Brother Peter Furlong, 70, campus minister at LaSalle Institute in Troy, has been a Christian Brother for 52 years. Except for 10 years in New York City schools, his ministry has been spent at LaSalle as a teacher of history and religion and in campus ministry. He is a Schenectady native.

Why and how did you decide to become a brother?

I attended Christian Brothers Academy in Albany. It was during the days when we rode the city bus from Schenectady. I met the brothers there. I was interested in their lifestyle, I liked teaching and I liked high school.

Who influenced you the most in your vocation?

Brother Aloysius Myers at Christian Brothers Academy. He's still there. He's 80 and he's still doing guidance.

What did your parents think when you told them you wanted to be a brother?

They were supportive. They were very religious people. They told me I could give it a try. Whatever I chose, they said they would support me.

Were your expectations met?

Yes. My expectation was that I would be happy, have a relationship with God and live with men who were similar in interests and have a work in education.

Any regrets?

We all look back. But in general, no. I've been very happy with how God has given me this life and this companionship. Early on I should have had more development in spirituality, but I have developed that area later on in life.

What's the best thing about working as a teacher and campus minister?

The students, more than any content I teach. There are many lifetime acquaintances I've made. They have stayed in contact with me over the years.

Why be a brother, not a priest?

A brother is a separate vocation, to be a lay religious and not be ordained. We want to devote ourselves fully to the ministry we're in. It's a different kind of lifestyle. We don't celebrate Mass. We are vowed laypeople. We take vows of chastity, poverty and obedience.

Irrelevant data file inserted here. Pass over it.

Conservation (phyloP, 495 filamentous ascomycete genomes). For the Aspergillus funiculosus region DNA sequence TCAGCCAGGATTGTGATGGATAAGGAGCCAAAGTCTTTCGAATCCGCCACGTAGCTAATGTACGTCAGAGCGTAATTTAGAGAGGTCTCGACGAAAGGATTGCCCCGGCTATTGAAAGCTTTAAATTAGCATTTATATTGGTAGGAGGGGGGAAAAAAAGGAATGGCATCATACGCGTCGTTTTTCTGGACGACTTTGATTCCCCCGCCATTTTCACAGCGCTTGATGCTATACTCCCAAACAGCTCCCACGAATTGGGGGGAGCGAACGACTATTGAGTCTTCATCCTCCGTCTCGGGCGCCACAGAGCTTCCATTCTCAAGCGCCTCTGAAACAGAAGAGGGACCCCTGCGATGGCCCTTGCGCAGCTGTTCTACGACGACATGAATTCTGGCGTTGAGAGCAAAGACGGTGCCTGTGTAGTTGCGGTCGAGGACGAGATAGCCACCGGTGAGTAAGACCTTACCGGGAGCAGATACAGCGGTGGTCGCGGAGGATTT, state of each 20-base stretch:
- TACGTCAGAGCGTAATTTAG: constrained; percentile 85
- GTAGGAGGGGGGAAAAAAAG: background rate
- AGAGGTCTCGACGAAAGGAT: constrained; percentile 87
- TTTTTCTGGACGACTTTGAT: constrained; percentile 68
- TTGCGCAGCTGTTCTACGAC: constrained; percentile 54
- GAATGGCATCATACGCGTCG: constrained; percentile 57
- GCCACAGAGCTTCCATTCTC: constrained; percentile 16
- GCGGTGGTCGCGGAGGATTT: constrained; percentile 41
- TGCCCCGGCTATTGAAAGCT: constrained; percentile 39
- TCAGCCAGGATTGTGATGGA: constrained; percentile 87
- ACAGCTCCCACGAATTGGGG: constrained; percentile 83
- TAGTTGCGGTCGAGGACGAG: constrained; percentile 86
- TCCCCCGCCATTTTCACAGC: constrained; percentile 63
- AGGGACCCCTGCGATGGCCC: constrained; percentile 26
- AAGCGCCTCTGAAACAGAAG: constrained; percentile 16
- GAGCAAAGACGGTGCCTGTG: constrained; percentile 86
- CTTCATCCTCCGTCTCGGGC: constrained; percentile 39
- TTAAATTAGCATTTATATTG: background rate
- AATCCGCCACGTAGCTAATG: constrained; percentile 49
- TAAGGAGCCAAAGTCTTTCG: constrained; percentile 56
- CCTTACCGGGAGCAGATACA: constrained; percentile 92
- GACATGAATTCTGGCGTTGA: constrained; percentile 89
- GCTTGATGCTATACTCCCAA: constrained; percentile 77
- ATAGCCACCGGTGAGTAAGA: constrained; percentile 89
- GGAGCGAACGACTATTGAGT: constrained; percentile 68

What's been the most difficult part?

When I realized I would not have children, the comfort of having a family of my own. It's a sacrifice. I was well aware of it.

Also, we don't have all that we might want to do with our own money. But we have the use of money and cars through the community.

What's the most joyful part?

It's the students over the years - molding them into solid Christian young men.

What do you like to do in your free time?

I like to go to the movies. I take a vacation to the seashore each summer. I read a lot of books. I enjoy eating out, the simple things of life. I enjoy being who I am.

What sacrament gives you the most peace?

Eucharist. It's the greatest peace because it's the central sacrament of all the sacraments.

What would you like people to know about brothers?

That brothers are ordinary guys who have chosen a life of consecration to God. From that choice, we experience the joy of knowing God wants us to be doing this. We come to that gradually via a process of discernment as we go through our life.

You are always growing. Right now, I'm dealing with the early stages of old age, making the best of this period of my life. Every part of life has its problems and opportunities.

Music: pop songs of the 1950s and '60s, "the music I grew up with."
Performer: Perry Como
Movies: "I like movies with an inspirational message like 'Extraordinary Measures' and science fiction, like the Star Trek movies."
TV show: "Law & Order"
Recreation: "taking time each day to do some exercise, walking, getting away to clear my head."
Sports team: New York Yankees
Meal: Italian
Dessert: pie